Ashes and Guns: Facing Our Mortality

I haven’t written in a while and I had decided that Lent would be the perfect opportunity to reignite my devotion to that particular spiritual discipline… Ash Wednesday seemed the perfect kicking off point. There is so much to say about the ashes of penitence and facing the reality of our mortality.

But when I sat down to start waxing philosophic about Ash Wednesday being on Valentine’s Day, I made the mistake of opening my news app first. Sprawled across the page was the heading: Multiple Deaths in Florida School Shooting.

I shook my head.

Not again, Lord. Not again.

I was flooded with feelings: Hopelessness at the violence in this world, anger at our reluctance to do anything different to try to curb this sickening trend, rage at the shooter, shame at myself for having grown so accustomed to this new, sorrow for the families, fear of what all the unknown details would later reveal.

So I closed my Chromebook and went to visit one of my favorite home-bound parishioners instead.

However, as I scrolled through the news on my phone later that night, after the Ash Wednesday services had been concluded, after I had scrubbed the ashes and oil out from under my fingernails, a picture took my breath away.

A mother, holding a teenager.
Anguish was on the woman’s face.
Her mouth open in a mother’s wail.
Fear written on the face of the teenager.
And on the woman’s forehead, the mark of the ashes.

Ashes Weeping

As any other Christian who practices the ritual, I knew immediately what that mark meant.

Sometime in the morning that woman had gone to her church. She had listened to a familiar liturgy. She prayed for forgiveness of her sins. And she acknowledged her own pending death. She looked her mortality in the eye and she accepted that this is the penalty of her sins. It is the beginning of a long journey through the wilderness to the grief of the grave and the triumph of the resurrection.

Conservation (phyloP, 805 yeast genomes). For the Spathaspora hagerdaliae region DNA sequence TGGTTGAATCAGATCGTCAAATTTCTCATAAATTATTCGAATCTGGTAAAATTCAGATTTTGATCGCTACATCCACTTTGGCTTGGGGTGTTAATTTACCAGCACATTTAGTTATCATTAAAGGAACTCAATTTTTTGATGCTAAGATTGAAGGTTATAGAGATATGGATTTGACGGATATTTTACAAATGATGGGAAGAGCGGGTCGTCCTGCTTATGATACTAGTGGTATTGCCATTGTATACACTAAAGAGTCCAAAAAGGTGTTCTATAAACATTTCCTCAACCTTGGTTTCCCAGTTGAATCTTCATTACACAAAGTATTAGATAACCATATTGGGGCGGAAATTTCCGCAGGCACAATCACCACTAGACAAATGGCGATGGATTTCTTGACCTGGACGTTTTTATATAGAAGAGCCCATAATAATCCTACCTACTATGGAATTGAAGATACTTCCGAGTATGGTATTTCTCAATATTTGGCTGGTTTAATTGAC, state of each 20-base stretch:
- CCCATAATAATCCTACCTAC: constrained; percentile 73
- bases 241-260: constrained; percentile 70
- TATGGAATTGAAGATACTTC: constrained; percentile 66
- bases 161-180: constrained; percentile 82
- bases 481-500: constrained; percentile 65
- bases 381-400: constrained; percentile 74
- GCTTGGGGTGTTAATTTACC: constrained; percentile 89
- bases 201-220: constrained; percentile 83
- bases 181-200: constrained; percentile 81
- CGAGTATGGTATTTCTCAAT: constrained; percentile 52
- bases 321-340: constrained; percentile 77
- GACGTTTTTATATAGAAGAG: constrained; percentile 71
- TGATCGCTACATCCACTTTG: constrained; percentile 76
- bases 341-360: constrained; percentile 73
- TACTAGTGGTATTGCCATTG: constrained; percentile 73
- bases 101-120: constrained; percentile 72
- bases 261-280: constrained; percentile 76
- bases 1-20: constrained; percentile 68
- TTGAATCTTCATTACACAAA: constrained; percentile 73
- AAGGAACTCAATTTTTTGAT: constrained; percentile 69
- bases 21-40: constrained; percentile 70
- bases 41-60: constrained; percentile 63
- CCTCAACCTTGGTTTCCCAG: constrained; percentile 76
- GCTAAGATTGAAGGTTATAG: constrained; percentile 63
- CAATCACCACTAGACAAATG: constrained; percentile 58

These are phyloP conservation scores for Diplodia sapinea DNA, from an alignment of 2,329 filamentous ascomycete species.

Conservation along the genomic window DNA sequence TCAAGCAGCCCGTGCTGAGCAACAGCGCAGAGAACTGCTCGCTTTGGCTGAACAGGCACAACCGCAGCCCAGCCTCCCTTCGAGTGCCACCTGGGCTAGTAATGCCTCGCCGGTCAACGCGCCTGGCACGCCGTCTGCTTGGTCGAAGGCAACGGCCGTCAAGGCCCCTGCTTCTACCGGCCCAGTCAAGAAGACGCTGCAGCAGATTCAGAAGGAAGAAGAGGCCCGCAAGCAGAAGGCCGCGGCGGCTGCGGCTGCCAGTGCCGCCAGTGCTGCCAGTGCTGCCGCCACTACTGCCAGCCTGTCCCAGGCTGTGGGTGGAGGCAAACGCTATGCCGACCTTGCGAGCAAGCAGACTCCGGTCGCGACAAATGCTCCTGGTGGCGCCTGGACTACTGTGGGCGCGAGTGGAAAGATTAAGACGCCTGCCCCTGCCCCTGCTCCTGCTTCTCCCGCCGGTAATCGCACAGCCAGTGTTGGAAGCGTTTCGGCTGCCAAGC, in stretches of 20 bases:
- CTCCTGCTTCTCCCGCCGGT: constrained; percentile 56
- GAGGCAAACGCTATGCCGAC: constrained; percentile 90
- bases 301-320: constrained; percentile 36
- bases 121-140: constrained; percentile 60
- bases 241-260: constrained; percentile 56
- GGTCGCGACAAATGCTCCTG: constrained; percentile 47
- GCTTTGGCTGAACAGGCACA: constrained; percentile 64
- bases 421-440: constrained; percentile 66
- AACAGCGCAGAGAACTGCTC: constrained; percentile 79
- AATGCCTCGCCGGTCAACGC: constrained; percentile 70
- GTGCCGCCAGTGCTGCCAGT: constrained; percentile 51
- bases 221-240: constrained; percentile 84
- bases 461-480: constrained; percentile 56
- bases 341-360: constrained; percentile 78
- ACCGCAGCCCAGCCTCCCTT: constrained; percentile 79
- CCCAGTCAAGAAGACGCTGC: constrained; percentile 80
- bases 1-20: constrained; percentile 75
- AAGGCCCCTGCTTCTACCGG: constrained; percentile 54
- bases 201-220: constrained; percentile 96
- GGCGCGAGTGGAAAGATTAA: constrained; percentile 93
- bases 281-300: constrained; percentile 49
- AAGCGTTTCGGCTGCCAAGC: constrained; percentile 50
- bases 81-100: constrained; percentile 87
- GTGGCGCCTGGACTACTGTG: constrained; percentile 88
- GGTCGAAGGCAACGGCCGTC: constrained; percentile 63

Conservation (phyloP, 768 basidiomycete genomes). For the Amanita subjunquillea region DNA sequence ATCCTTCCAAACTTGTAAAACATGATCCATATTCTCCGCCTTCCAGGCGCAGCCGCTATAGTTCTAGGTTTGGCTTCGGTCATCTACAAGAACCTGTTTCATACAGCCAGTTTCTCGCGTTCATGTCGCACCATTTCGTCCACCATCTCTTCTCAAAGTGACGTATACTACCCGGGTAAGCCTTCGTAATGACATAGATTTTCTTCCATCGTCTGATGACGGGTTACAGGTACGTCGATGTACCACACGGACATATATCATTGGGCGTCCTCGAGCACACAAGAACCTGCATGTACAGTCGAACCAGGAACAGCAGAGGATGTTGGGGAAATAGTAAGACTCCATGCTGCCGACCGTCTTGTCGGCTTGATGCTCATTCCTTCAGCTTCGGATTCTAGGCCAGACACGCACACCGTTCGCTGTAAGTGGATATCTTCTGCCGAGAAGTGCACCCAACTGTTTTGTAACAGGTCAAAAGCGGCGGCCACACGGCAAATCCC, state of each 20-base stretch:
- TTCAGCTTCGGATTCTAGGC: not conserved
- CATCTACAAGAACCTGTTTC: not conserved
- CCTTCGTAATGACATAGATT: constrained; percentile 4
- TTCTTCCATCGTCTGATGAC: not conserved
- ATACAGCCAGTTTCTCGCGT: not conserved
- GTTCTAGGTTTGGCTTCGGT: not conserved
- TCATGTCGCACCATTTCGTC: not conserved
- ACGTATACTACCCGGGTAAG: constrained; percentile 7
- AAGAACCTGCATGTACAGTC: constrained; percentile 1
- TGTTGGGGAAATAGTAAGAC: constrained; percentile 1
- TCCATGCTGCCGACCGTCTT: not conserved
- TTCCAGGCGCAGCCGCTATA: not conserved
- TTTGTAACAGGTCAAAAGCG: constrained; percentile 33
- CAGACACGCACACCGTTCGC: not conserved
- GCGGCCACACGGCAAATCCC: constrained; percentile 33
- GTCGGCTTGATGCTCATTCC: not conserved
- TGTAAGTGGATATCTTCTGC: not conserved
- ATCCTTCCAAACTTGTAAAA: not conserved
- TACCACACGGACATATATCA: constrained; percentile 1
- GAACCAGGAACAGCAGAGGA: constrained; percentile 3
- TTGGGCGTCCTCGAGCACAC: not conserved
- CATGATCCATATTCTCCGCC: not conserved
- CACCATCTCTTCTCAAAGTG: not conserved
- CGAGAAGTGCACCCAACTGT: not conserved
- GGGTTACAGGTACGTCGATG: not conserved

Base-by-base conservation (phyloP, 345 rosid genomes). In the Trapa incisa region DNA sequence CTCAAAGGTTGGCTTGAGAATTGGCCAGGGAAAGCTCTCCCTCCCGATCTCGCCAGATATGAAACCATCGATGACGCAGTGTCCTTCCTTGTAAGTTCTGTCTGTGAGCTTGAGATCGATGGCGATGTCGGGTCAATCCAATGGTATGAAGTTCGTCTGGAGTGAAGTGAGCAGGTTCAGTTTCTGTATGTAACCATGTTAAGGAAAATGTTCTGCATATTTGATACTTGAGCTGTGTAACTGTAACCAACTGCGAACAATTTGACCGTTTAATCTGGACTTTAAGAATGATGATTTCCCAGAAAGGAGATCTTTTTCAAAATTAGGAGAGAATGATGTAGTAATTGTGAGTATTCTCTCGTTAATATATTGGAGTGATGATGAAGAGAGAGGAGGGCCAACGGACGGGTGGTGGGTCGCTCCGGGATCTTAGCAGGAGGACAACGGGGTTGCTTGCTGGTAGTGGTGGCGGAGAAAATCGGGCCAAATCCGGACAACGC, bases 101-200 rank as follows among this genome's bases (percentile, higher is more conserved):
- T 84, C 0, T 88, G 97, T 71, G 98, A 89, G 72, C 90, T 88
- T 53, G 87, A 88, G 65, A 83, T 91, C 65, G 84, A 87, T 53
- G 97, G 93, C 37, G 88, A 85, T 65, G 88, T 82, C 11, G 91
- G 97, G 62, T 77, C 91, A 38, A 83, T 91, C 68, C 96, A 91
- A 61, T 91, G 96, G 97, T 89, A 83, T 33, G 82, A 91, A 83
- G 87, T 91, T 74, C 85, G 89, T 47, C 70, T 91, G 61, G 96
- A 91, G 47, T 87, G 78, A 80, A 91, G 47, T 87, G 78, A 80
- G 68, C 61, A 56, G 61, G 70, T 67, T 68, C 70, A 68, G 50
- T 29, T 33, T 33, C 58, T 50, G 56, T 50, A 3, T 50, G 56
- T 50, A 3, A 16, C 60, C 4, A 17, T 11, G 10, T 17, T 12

But mortality was not an abstract thought for her today.
Mortality stood up and demanded to be taken seriously.

That morning she had dropped a child off for school… and despite the constant stream of school shootings, like any other parent, she almost certainly assumed the child would be safe. It’s the dance routine we engage in with each news cycle: Shock, then fear, then acceptance… and we assume it won’t happen here.

Until it does.

I wondered if the shooter knew it was Ash Wednesday.
I wondered if he went on a rampage because of it and it’s association with death.
What motivated him?
The hatred of a holiday dedicated to love?
Or a holiday remembering mortality?

In a lot of ways I’m still speechless. I’m still sorting through the feelings and the thoughts that have swamped me in the past twenty-four hours. I’m sure in the days ahead I will be signing petitions, writing letters to Senators and Representatives, and trying to be an activist for change. I’ll talk to the youth group about the fears and the realities teenagers live with each day. I’ll pray because I believe strongly in prayer, but I’ll also listen to the answer and God’s call to action.

But mostly I’m just numb right now. Too many feelings all at once can do that to a body.

And yet, even through the numbness, through the helplessness, through the horror of it all, there is a voice nagging at me:

How will you repent of this?

How will I?
How will I acknowledge my own complicity in the violence and anger and resentment which seems to define current American culture?
How will I acknowledge my part in the divisions?
How will I acknowledge my role in the society which leaves so many falling through cracks, feeling disenfranchised and angry?
How will I repent of it all?

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